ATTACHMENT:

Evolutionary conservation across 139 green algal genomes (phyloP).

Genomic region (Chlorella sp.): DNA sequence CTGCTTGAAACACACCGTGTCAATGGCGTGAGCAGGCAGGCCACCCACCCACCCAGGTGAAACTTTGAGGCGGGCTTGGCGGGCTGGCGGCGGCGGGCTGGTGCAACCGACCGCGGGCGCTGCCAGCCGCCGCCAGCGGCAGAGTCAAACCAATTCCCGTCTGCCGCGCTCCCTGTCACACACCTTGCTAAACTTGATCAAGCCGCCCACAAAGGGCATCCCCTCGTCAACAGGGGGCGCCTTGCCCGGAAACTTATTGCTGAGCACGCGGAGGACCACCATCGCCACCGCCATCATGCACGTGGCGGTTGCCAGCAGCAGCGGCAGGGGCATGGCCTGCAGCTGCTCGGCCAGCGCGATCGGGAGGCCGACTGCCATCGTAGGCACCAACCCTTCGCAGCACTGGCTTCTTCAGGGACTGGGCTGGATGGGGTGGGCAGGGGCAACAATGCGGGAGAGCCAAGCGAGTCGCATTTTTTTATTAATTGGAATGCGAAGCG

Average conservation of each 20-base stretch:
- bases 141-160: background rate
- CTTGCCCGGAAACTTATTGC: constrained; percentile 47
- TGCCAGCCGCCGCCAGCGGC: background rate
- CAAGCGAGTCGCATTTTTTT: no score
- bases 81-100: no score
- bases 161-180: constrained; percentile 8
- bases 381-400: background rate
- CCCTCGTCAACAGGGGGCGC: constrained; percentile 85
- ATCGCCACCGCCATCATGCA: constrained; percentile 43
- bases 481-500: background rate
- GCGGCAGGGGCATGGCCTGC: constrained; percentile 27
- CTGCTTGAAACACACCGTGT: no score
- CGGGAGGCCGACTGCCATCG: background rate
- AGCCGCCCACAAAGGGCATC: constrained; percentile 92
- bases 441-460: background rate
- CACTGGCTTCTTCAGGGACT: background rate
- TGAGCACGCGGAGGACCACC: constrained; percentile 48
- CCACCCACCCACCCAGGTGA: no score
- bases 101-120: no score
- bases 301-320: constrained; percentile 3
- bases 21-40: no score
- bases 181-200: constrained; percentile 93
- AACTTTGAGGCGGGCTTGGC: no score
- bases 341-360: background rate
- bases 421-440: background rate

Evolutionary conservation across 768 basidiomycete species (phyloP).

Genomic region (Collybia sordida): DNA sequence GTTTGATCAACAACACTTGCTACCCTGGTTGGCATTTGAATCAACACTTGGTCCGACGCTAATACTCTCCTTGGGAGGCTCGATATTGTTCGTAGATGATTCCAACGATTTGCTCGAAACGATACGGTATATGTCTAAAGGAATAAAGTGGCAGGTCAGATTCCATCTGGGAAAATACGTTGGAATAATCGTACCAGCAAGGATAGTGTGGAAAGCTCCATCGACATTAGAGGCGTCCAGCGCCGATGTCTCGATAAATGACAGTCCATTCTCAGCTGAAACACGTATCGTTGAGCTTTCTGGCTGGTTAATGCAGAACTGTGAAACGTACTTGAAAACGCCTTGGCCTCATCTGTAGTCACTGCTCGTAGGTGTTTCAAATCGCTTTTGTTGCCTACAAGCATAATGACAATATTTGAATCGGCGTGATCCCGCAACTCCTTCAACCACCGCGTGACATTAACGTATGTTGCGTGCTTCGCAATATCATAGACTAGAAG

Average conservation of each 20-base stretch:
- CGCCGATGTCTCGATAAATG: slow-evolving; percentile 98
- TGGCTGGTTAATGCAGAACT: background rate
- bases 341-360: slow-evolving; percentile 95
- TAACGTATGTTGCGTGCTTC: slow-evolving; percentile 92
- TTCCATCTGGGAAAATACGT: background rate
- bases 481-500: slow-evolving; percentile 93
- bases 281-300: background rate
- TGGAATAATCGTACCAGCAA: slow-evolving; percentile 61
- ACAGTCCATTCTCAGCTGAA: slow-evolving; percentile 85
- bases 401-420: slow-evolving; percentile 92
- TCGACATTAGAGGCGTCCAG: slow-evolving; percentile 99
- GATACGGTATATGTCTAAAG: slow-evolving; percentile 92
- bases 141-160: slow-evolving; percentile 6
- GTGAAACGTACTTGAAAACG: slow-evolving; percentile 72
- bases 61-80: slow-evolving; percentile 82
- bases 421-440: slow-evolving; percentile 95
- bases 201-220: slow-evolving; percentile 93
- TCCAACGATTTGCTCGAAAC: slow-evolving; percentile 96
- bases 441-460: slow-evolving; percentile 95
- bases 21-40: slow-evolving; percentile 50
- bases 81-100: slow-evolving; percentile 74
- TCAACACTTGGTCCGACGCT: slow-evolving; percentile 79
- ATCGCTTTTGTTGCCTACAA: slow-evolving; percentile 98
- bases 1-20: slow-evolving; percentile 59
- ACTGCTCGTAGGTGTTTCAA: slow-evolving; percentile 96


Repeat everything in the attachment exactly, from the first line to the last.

Evolutionary conservation across 139 green algal genomes (phyloP).

Genomic region (Chlorella sp.): DNA sequence CTGCTTGAAACACACCGTGTCAATGGCGTGAGCAGGCAGGCCACCCACCCACCCAGGTGAAACTTTGAGGCGGGCTTGGCGGGCTGGCGGCGGCGGGCTGGTGCAACCGACCGCGGGCGCTGCCAGCCGCCGCCAGCGGCAGAGTCAAACCAATTCCCGTCTGCCGCGCTCCCTGTCACACACCTTGCTAAACTTGATCAAGCCGCCCACAAAGGGCATCCCCTCGTCAACAGGGGGCGCCTTGCCCGGAAACTTATTGCTGAGCACGCGGAGGACCACCATCGCCACCGCCATCATGCACGTGGCGGTTGCCAGCAGCAGCGGCAGGGGCATGGCCTGCAGCTGCTCGGCCAGCGCGATCGGGAGGCCGACTGCCATCGTAGGCACCAACCCTTCGCAGCACTGGCTTCTTCAGGGACTGGGCTGGATGGGGTGGGCAGGGGCAACAATGCGGGAGAGCCAAGCGAGTCGCATTTTTTTATTAATTGGAATGCGAAGCG

Average conservation of each 20-base stretch:
- bases 141-160: background rate
- CTTGCCCGGAAACTTATTGC: constrained; percentile 47
- TGCCAGCCGCCGCCAGCGGC: background rate
- CAAGCGAGTCGCATTTTTTT: no score
- bases 81-100: no score
- bases 161-180: constrained; percentile 8
- bases 381-400: background rate
- CCCTCGTCAACAGGGGGCGC: constrained; percentile 85
- ATCGCCACCGCCATCATGCA: constrained; percentile 43
- bases 481-500: background rate
- GCGGCAGGGGCATGGCCTGC: constrained; percentile 27
- CTGCTTGAAACACACCGTGT: no score
- CGGGAGGCCGACTGCCATCG: background rate
- AGCCGCCCACAAAGGGCATC: constrained; percentile 92
- bases 441-460: background rate
- CACTGGCTTCTTCAGGGACT: background rate
- TGAGCACGCGGAGGACCACC: constrained; percentile 48
- CCACCCACCCACCCAGGTGA: no score
- bases 101-120: no score
- bases 301-320: constrained; percentile 3
- bases 21-40: no score
- bases 181-200: constrained; percentile 93
- AACTTTGAGGCGGGCTTGGC: no score
- bases 341-360: background rate
- bases 421-440: background rate

Evolutionary conservation across 768 basidiomycete species (phyloP).

Genomic region (Collybia sordida): DNA sequence GTTTGATCAACAACACTTGCTACCCTGGTTGGCATTTGAATCAACACTTGGTCCGACGCTAATACTCTCCTTGGGAGGCTCGATATTGTTCGTAGATGATTCCAACGATTTGCTCGAAACGATACGGTATATGTCTAAAGGAATAAAGTGGCAGGTCAGATTCCATCTGGGAAAATACGTTGGAATAATCGTACCAGCAAGGATAGTGTGGAAAGCTCCATCGACATTAGAGGCGTCCAGCGCCGATGTCTCGATAAATGACAGTCCATTCTCAGCTGAAACACGTATCGTTGAGCTTTCTGGCTGGTTAATGCAGAACTGTGAAACGTACTTGAAAACGCCTTGGCCTCATCTGTAGTCACTGCTCGTAGGTGTTTCAAATCGCTTTTGTTGCCTACAAGCATAATGACAATATTTGAATCGGCGTGATCCCGCAACTCCTTCAACCACCGCGTGACATTAACGTATGTTGCGTGCTTCGCAATATCATAGACTAGAAG

Average conservation of each 20-base stretch:
- CGCCGATGTCTCGATAAATG: slow-evolving; percentile 98
- TGGCTGGTTAATGCAGAACT: background rate
- bases 341-360: slow-evolving; percentile 95
- TAACGTATGTTGCGTGCTTC: slow-evolving; percentile 92
- TTCCATCTGGGAAAATACGT: background rate
- bases 481-500: slow-evolving; percentile 93
- bases 281-300: background rate
- TGGAATAATCGTACCAGCAA: slow-evolving; percentile 61
- ACAGTCCATTCTCAGCTGAA: slow-evolving; percentile 85
- bases 401-420: slow-evolving; percentile 92
- TCGACATTAGAGGCGTCCAG: slow-evolving; percentile 99
- GATACGGTATATGTCTAAAG: slow-evolving; percentile 92
- bases 141-160: slow-evolving; percentile 6
- GTGAAACGTACTTGAAAACG: slow-evolving; percentile 72
- bases 61-80: slow-evolving; percentile 82
- bases 421-440: slow-evolving; percentile 95
- bases 201-220: slow-evolving; percentile 93
- TCCAACGATTTGCTCGAAAC: slow-evolving; percentile 96
- bases 441-460: slow-evolving; percentile 95
- bases 21-40: slow-evolving; percentile 50
- bases 81-100: slow-evolving; percentile 74
- TCAACACTTGGTCCGACGCT: slow-evolving; percentile 79
- ATCGCTTTTGTTGCCTACAA: slow-evolving; percentile 98
- bases 1-20: slow-evolving; percentile 59
- ACTGCTCGTAGGTGTTTCAA: slow-evolving; percentile 96